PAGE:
Doctors Who Can Help

There is no single physician who treats only rare diseases. The type of specialist you want to see will depend on the condition you have and the symptoms you experience. For example, you may need to consult with a geneticist, infectious disease specialist, or neurologist.

If you are having symptoms and suspect you may have a rare disease, your primary care physician is the right place to start. They can help guide you to the proper experts.

Support for Rare Diseases

The National Organization for Rare Diseases is a non-profit group with the goal of empowering patients and families living with rare diseases. They are dedicated to the identification, treatment, and cure of all these little-known conditions.

To help support and advocate for rare diseases you should:

1) Get Educated. Most diseases have an advocacy group. Research the organization online.

2) Tell Your Story. Share information about your rare disease with your friends and family. Send accurate information to news outlets and post on social media. Contact lawmakers and opinion leaders.

3) Connect With Others. Reach out to fellow rare-disease patients. Advocacy groups usually have a network of individuals who have given permission to speak to other patients and their families. Participate in any local or national events for your condition.

As an Infectious Diseases Specialist, Dr. Georgescu encourages other physicians to share knowledge in physician-led communication networks; participate in professional societies, such as Infectious Diseases Society of America (ADSA); and continue to provide treatment guidance based on available knowledge. “It’s also helpful to have experts available for direct consultation similar to what already exists from the Centers for Disease Control and Prevention,” she says.

Sidebar: Rare Infectious Diseases

An infectious disease is caused by microscopic organisms like parasites, bacterium, viruses, or fungus. These germs can enter our body through the air, food and water, an insect bite, or direct contact with someone else who is sick.

Typhoid fever is a life-threatening disease that causes prolonged fever. There are fewer than 20,000 cases in the U.S. each year, but the condition is extremely common in developing countries like India and Pakistan due to poor sanitation and contaminated drinking water.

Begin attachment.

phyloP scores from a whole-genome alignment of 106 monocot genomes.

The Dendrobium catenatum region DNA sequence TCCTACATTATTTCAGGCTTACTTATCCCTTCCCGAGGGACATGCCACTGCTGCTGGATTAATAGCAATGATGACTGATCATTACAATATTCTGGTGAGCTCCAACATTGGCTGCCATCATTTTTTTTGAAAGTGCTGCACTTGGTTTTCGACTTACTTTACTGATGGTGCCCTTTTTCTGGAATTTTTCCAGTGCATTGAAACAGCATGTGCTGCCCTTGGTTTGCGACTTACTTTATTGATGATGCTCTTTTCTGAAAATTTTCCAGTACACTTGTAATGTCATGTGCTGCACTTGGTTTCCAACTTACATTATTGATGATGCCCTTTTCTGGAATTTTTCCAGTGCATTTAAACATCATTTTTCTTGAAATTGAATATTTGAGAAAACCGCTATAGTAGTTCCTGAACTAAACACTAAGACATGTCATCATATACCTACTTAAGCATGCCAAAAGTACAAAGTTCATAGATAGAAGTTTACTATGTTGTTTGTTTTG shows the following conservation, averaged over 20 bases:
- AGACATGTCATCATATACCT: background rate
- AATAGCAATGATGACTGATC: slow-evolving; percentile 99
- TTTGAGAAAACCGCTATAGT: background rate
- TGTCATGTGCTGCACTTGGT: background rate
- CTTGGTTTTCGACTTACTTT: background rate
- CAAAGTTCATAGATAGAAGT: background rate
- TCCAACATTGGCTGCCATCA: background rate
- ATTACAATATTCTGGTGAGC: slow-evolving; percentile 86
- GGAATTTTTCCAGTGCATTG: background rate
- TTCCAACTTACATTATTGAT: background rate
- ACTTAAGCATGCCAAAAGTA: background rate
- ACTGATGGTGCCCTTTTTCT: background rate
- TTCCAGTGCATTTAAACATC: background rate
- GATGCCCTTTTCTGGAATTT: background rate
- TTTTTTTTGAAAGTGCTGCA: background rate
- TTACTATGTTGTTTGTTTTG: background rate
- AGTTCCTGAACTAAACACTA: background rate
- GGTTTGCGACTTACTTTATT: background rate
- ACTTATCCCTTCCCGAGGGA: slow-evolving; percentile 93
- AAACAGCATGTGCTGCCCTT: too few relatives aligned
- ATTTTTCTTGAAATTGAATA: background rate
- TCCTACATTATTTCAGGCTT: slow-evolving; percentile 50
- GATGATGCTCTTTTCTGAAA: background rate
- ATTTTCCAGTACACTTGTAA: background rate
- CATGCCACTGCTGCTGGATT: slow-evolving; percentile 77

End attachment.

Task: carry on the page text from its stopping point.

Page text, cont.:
Most Americans who are diagnosed with typhoid fever contact the disease while traveling abroad. There is both an oral and injectable vaccine that can help prevent typhoid fever. If you plan on traveling to a high-risk country, it is important to discuss being immunized with your physician. 

H1N1 or swine flu is a type of influenza virus that was originally found in pigs. Swine flu was at pandemic levels during the 2009-2010 flu season. It is still around today but it is no longer as rampant in the U.S. Similar to the seasonal flu, symptoms include fever, body aches, chills, fatigue, cough, sore throat, and nasal congestion.

The annual flu vaccine protects against swine flu. The virus is spread through respiratory droplets like the flu or COVID-19. If an individual with swine flu coughs or sneezes, they can spread tiny drops into the air. These droplets can also land on surfaces that other people touch.

If we look back at our not-so-distant past, we realize that what we now consider rare—diseases that represented a leading cause of illness, death, and epidemics—is due mostly to the existence of vaccines. “One of the main reasons diseases such as swine flu are now considered scarce is the vaccination effort,” says Dr. Georgescu. The same can be said for other illnesses such as measles or rubella, not to mention polio (for which eradication is still a goal) or smallpox, an infectious illness that was eradicated solely by mass immunization.